CHAPTER in India. It has only six

CHAPTER in India. It has only six

Provision of Muslim Communities Under Law in India

3. Introduction
Shariath is a complete code dealing all matter of life. But Shariath law as a whole is not applicable in India. Sharia is applicable only to the extent of personal laws and applicable to Muslims alone.
The Muslim Personal Law (Shariat) Application Act 1937 is the special statute. It provides how much of the law of Shariath is applicable to Muslims in India. It has only six sections and section 2 reads as follows.
Notwithstanding any custom or usage to the contrary, in all questions (save questions relating to agricultural land) regarding intestate succession, special property of females, including personal property inherited or obtained under contract or gift or any other provision of Personal Law, marriage, dissolution of marriage, including talaq, ila, zihar, lian, khula and mubaraat, maintenance, dower, guardianship, gifts, trusts and trust properties, and wakfs (other than charities and charitable institutions and charitable and religious endowments) the rule of\’ decision in cases where the parties are Muslims shall be the Muslim Personal Law (Shariat).
On the above matters, Shariath law is applicable to Muslims in India. Shariath law on matters of personal law applicable in India is not codified. It was the task of our court to find the provision of Shariath from various authorities of Muslim law. This humble work is to codify that portion of Shariath applicable to Muslims in India.

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The divide between Sunnis and Shia is the largest and oldest in the history of Islam. Members of the two sects have co-existed for centuries and share many fundamental beliefs and practices. But they differ in doctrine, ritual, law, theology and religious organisation. Their leaders also often seem to be in competition. From Lebanon and Syria to Iraq and Pakistan, many recent conflicts have emphasised the sectarian divide, tearing communities apart.
3.1 Sunni and Shia Sects:
Prophet Mohammad was the universally acclaimed head of the Islamic Commonwealth. He was absolute authority on law as well as the Chief administrator of the whole body of Muslims. After his death, the immediate problem was to find out his successor. A great majority of Muslims suggested that there should be an election for the successor of the Prophet. This view was advocated by Ayesha Begum, the youngest wife of the Prophet. It was argued by this group that since Prophet exercised absolute command over the Islamic community, his successor too should be a person who could control the Muslims.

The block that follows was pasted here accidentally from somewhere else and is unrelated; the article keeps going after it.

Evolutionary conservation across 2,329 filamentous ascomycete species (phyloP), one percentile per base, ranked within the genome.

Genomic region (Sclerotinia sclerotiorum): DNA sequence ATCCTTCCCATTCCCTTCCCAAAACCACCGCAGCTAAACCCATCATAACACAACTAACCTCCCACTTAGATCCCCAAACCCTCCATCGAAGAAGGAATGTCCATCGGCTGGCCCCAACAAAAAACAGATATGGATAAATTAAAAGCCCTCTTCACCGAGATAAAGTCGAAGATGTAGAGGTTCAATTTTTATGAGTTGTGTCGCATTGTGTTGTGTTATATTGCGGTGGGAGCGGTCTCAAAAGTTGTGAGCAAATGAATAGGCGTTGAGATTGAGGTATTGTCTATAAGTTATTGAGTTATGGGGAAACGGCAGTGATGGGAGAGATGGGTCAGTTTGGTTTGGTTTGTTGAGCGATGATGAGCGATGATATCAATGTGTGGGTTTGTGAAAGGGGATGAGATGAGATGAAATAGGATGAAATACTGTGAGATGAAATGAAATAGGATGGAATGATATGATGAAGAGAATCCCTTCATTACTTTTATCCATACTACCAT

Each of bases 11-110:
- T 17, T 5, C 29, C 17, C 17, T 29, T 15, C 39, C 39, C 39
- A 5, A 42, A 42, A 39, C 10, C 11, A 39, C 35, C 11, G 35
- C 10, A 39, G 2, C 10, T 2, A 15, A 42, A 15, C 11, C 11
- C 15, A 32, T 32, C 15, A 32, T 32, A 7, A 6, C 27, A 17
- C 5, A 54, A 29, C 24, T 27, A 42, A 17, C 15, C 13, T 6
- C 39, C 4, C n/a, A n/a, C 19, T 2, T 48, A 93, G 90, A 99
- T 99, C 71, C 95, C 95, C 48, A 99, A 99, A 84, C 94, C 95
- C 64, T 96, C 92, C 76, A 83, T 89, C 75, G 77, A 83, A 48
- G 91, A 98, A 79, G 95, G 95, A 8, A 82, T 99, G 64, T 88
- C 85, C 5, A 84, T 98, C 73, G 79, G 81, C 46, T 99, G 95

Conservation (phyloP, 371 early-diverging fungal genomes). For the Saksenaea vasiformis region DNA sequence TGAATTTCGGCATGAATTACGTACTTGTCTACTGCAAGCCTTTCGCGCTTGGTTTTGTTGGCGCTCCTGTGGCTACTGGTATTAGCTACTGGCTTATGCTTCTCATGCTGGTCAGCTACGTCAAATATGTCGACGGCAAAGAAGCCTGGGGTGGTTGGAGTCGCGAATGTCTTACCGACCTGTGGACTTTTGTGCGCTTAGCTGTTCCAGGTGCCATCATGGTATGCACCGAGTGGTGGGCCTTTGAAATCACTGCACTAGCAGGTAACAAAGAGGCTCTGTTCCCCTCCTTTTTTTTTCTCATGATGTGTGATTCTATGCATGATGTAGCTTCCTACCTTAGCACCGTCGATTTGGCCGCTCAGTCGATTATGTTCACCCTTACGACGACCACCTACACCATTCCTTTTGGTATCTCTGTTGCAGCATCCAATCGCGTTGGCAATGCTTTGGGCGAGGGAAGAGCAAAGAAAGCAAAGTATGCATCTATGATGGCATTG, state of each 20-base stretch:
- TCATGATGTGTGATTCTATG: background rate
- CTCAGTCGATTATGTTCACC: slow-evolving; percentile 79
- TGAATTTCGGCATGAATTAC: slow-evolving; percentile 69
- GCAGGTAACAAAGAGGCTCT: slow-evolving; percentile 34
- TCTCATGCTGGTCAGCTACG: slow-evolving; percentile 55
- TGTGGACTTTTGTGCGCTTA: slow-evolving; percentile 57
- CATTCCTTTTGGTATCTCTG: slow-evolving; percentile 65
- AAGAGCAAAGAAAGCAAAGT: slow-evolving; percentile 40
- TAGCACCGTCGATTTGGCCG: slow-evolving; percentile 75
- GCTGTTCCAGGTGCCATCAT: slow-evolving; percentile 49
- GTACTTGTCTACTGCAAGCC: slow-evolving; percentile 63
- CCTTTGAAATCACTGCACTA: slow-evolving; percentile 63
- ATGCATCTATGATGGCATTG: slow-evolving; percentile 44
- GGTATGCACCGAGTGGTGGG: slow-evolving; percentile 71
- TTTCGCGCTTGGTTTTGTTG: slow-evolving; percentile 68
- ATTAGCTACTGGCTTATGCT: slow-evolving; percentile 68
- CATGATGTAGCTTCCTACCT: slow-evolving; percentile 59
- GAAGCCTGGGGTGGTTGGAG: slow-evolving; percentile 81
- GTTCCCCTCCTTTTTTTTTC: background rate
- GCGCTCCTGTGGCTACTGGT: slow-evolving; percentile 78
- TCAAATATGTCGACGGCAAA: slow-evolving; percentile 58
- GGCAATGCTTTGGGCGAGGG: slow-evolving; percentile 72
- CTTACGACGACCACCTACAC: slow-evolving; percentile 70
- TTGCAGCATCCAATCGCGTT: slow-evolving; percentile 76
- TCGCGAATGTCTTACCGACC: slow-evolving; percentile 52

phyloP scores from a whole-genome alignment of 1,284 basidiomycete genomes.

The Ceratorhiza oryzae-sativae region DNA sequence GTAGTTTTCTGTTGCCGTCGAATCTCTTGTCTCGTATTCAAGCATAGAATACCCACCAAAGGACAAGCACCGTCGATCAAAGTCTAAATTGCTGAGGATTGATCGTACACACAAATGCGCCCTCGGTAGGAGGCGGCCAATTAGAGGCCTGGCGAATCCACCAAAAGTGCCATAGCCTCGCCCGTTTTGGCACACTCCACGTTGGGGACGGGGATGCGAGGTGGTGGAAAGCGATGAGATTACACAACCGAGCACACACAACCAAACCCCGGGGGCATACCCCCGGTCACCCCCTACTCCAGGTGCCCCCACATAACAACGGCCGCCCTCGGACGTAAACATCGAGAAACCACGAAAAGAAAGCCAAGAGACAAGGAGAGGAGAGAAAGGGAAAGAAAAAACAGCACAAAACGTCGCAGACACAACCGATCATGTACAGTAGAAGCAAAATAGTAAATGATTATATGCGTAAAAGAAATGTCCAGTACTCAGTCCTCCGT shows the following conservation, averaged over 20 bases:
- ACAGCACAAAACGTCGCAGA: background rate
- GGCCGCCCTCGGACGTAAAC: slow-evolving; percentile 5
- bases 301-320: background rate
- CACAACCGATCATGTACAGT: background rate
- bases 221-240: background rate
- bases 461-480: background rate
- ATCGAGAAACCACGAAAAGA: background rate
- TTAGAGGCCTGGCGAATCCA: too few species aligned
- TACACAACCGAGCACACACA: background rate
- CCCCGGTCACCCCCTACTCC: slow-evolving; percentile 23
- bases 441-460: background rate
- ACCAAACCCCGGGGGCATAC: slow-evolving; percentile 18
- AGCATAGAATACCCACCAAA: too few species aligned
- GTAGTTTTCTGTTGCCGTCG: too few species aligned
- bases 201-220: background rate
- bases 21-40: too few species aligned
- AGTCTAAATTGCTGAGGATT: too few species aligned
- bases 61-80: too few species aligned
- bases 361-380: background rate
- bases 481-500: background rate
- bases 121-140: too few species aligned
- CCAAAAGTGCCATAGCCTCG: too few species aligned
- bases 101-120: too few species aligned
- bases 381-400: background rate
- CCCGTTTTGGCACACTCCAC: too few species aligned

This required the confidence of the people and therefore election was the only method to choose the successor. This section of the Muslim-society pleaded for election as a method of finding out the successor of the Prophet also because the Prophet himself had suggested election. The Prophet’s suggestions or sayings are called his traditions (Sunnat). They relied on this tradition of the Prophet. Accordingly, an election was held in which Abu Bakr, who was father of Ayesha Begum, was elected and became the first Caliph. This group of Muslims, with its leader Abu Bakr, formed the Sunni sect of Islam. They assumed the name Ahle-Sunnat-wal-Jamat which means people of the ‘tradition and assembly’. They are popularly known as Sunnis.
But there were Muslims (although in minority) who did not agree to the principle of election. That group emphasised upon the spiritual headship of the Prophet rather than his administrative control. This minority group was represented by Fatima, daughter of the Prophet. Their contention was that the Prophet’s successor should be a spiritual leader of the community as Prophet himself was.

They argued that this quality comes through the nobility of blood. Therefore, a person who is related to Prophet Mohammad through blood or belongs to his family should be regarded as the most competent person to succeed him. Thus, the group of Fatima rejected the election and relied upon the principle of succession.
3.2 Essential of A Valid Marriage
A marriage is a valid marriage or Sahih only if it is recognised by the courts to be lawful.
3.2.1 . Competence of The Parties
i. Age of Puberty
For marriage, dower and divorce, the age of majority under the Muslim law is the age of puberty and not 18 years of age. Though Hedaya says the minimum age of puberty for a boy is 12 years and for a girl it is 9 years; it has been fixed at 15 years of age by the Privy Council in the year 1916. Thus, a boy or a girl of 15 years of age will be presumed to have attained the age of puberty unless the contrary is proved.
In Mst. Atika Begum v. Mohd Ibrahim, the Privy Council had made it clear about the age of puberty by saying that according to Muslim law a girl becomes major on the happening of either of two events, (1) the completion of her fifteen years or (2) on her attainment of a state of puberty at an earlier period. The same rule may be applicable in respect of the age of a boy. Thus, it may be said that in the absence of any evidence to the contrary, a Muslim is presumed to have attained the puberty at the age of fifteen years. After attaining the age of fifteen years, a person becomes mature enough to give consent for his or her marriage, so no consent of the guardian is necessary to validate the marriage.
3.2.2 Option of Puberty—


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